Te Kuiti to Taumaranui
But I’ma make your b*tch ass holla
Cause I’ma put a hole in your head
The size of a half a dolla
(F*ck around and get your cap peeled cause this is)
Die muthaf*cka, die muthaf*cka (kill)
– Still, Geto Boys
There is supposed to be a get for the give.
Most trails on this journey have their challenges: mud, water, rain, stream crossing, slippery footing, wind, road traffic or hard pavement. You accept these because you get something in return: a view, a waterfall, a beach sunset, a pretty pasture, or simply a quiet moment in solitude. You give. You get. This is the contract that keeps you going.
Not so with the last 7 km of the Hauhungaro Route between Hauhungaroa Hut and Mangakahu Road. This track is without a soul. Unlike its cousins in the Pureora Forest which offered beautiful streams, unique micro-climates and the promise of views of Lake Taupo, this stretch gave nothing back. It took everything out of me regardless: in heavy wind and sheets of rain it offered puddles in place of a path, steep descents that went for hours and just when it looked to be easing up, it threw in a stream crossing and another course of mud. Hate is a strong word, and I hated this trail with all my very essence.
This walk into and out of the Pureoa Forest started on December 10th, with a charming march alongside the Mangaokewa River on a mixed bag of pathways including a couple of kilometres of sketchy-footing with cliffs hidden alongside. The river is beautiful and there were many places to stop and have a quiet moment overlooking the stream or a pasture or a native forest on the opposite bank. I ended that day with a walk down some country roads and was lucky enough to come across a pine forest where I had a dry evening despite strong rains that drenched much of the area.
The next morning, December 11th, was roads and rain and pasture – but quiet and efficient. On the way I passed Jean and Juliette who stopped for some lunch and had a brief conversation. Turns out they had arrived in New Zealand straight from Canada, having spent the previous four months hiking throughout British Columbia and visiting. They were the first people I have met who knew where Canmore was. Turns out they have friends there. They are an interesting couple, from Grenoble, who have hiked the Alps, the Great Divide Trail, extensively in the Canadian Rockies, and their own-devised 2,000 km trek through the southern Andes. Julliete says the Canadian Rockies is her favorite place in the world because of the incomparable wilderness. We all ended up at the end of the day at a campground at the base of the Pureroa Forest with an eye to the days ahead in the backcountry.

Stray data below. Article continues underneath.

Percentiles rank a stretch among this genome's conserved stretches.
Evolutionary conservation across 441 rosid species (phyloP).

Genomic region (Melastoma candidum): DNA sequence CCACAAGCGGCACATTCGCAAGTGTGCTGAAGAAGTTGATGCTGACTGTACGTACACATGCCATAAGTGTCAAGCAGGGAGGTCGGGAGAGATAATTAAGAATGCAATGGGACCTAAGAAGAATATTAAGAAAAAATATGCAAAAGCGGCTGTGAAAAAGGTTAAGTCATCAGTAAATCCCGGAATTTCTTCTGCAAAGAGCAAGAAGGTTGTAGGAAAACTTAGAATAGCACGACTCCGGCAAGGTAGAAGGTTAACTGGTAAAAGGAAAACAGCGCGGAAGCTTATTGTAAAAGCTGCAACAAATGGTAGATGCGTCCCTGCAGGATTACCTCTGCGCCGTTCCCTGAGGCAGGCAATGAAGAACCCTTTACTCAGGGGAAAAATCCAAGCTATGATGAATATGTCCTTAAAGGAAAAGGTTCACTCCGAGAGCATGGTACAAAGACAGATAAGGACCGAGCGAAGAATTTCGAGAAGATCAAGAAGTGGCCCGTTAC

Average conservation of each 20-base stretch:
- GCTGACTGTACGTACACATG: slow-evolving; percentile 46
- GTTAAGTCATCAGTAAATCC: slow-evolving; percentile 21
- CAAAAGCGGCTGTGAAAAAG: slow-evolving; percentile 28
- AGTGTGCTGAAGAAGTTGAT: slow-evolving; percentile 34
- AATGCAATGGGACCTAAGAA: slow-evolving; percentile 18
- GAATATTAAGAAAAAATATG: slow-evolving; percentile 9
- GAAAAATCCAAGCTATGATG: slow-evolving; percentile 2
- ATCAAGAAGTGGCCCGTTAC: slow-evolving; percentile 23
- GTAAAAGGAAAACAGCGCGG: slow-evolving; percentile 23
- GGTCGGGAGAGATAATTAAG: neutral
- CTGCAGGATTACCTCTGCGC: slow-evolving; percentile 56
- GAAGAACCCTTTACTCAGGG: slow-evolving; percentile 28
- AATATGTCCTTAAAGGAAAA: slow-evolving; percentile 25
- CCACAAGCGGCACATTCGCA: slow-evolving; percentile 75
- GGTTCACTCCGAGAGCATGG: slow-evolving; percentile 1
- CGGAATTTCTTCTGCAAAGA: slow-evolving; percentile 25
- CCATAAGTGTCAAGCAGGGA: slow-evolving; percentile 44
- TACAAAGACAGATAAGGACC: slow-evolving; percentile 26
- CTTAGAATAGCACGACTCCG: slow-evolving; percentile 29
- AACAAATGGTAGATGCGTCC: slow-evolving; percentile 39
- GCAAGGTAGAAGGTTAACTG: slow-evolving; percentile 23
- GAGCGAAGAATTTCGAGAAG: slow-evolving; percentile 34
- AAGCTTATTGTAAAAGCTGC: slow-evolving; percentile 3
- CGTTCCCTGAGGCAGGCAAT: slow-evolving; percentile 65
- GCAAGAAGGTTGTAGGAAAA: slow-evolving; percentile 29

I headed out early on December 12th into the forest and it was amazing. The Pureroa Forest gains a lot of elevation and has its own microclimates as you travel upward. The weather is cooler and humid as you rise and the vegetation changes in spectacular ways: mosses and ferns that I have not seen anyplace else on this journey. Part way up the trail, this beauty was interrupted by a stretch of walking though forest that was being logged. Stepping out of the moss-covered jungle into a barren vista strewn with mud, machinery and bare logs was surreal. The day ended at The Bog Inn, a 50 year old hut that was dry and warm.